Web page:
Of all the science fiction I read as a kid, the dominant force was Isaac Asimov. It seems only right that I should begin my series of pieces on the influences behind Johnny Mackintosh with this master of “hard” sci fi.
My local library contained copies of a series of books about a young Earth hero called Lucky Starr who was always saving Earth from the upstart human colonists of Sirius – as part of their plans for galactic expansion these Sirians wanted to return to take over their homeworld. Nowadays I don’t remember much of the stories, apart from some legalistic dispute over control of the Jovian system (or was it Saturn?) and I’m pretty sure that, even here, the books contained Asimov’s famous Laws of Robotics.
Where the great man came into his own and his ideas stayed with me was the Foundaion Trilogy. I say “trilogy” – there are officially seven books but two prequels and two sequels were written later and in my opinion should be avoided. Far better to stick to the original three: Foundation, Foundation and Empire and Second Foundation.
There’s a key idea in the books that concerns a mathematical theory of human behaviour. “Psychohistory” of which the greatest protagonist is Hari Seldon, is like a kinetic theory of gases for human beings – gather enough of us together (and the starting premise of the books is that humanity has colonized the entire galaxy so there are lots of people) and the overall, en bloc behaviour becomes statistically predictable. It’s an idea that always appealed to my own mathematical sensibilities – in my teenage years I thought long and hard about how it might work in practice. Asimov is aware of its potential flaws and cleverly builds them into the plot.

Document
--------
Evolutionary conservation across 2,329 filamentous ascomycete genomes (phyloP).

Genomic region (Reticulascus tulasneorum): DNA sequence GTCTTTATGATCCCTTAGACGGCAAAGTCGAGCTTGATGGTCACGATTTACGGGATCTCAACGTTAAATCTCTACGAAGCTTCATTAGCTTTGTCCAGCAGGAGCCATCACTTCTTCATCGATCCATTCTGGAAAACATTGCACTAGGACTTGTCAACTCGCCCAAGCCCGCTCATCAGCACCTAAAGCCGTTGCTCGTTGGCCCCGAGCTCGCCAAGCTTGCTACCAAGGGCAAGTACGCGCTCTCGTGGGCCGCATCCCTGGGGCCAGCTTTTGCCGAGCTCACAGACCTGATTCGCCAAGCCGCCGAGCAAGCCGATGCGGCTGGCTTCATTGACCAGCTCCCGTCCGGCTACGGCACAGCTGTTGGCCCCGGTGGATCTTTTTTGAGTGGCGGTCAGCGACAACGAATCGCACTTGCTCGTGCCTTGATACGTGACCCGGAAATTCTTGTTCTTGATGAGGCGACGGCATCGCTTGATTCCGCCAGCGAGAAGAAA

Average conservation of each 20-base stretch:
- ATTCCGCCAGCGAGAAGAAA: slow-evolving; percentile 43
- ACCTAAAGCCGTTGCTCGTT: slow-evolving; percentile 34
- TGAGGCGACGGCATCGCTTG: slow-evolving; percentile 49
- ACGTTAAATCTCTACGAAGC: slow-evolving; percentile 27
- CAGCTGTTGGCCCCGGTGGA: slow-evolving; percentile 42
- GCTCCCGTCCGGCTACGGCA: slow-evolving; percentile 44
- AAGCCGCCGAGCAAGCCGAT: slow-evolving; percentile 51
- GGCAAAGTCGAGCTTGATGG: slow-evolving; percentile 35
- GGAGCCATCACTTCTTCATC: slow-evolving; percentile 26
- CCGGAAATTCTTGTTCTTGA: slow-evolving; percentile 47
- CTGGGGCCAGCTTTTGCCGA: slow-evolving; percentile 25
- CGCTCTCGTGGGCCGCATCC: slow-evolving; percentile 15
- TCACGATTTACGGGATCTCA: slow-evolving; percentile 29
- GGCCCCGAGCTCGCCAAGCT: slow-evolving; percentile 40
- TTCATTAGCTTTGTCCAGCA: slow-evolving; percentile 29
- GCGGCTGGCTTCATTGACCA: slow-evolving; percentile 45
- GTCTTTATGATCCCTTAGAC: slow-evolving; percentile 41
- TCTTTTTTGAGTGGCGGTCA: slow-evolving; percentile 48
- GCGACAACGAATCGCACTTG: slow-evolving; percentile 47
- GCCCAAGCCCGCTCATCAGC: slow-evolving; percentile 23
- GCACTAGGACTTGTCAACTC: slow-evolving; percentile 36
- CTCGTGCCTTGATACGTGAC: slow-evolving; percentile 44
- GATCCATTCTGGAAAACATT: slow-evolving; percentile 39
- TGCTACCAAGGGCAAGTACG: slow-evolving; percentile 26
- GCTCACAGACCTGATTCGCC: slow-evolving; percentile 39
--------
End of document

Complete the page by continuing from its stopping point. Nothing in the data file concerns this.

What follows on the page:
The book begins in the final centuries of galactic empire (although this demise isn’t obvious to the vast majority of the galaxy’s inhabitants). What Seldon did was to apply the equations of Psychohistory to predict the fall of Empire and a thirty-thousand-year period of anarchy – an equivalent of our Dark Ages – before a galactic civilization could reassert itself. It was too late to prevent the fall but by creating the Foundation on the rim of the galaxy he could cut those in-between times to just a single millennium.
*********SPOILER ALERT – do not read unless you have finished both Johnny Mackintosh and the Spirit of London and Johnny Mackintosh: Star Blaze**********
The original settlers of the Foundation, believers in Seldon’s vision, were mainly scientists. Resources were deliberately kept scarce, forcing them to improvise and innovate. They created a device that features in my own stories – a personal shield. Something to wear around your neck that will protect you from blaster fire. In Asimov’s books these become the stuff of legend, and I wanted the same for mine.
***********END OF SPOILERS************
A second element I borrowed from the Foundation trilogy was the galactic capital. My Melania is similar to Asimov’s Trantor, in that every square inch of the planet has been built upon. In fact, Melania has an artificial second skin. On both worlds the only piece of greenery where nature remains is within the vast confines of the Imperial Palace.
Asimov’s “world-building” is something I hope rubbed off on me, trying to create a coherent, consistent universe in which to set the Johnny Mackintosh books. I’d say that one of his other stories, The End of Eternity, has about the best structure of a book I’ve come across and it’s a goal of mine to one day write the screenplay that turns it into the Hollywood blockbuster it deserves to be. I think Asimov didn’t simply influence my writing – he’s had an affect on my whole way of thinking. This great writer introduced me to a vision of a galaxy-wide human civilization, set in a far future when Earth was long-since forgotten and it was the stars that had become our home. It’s what I dream of.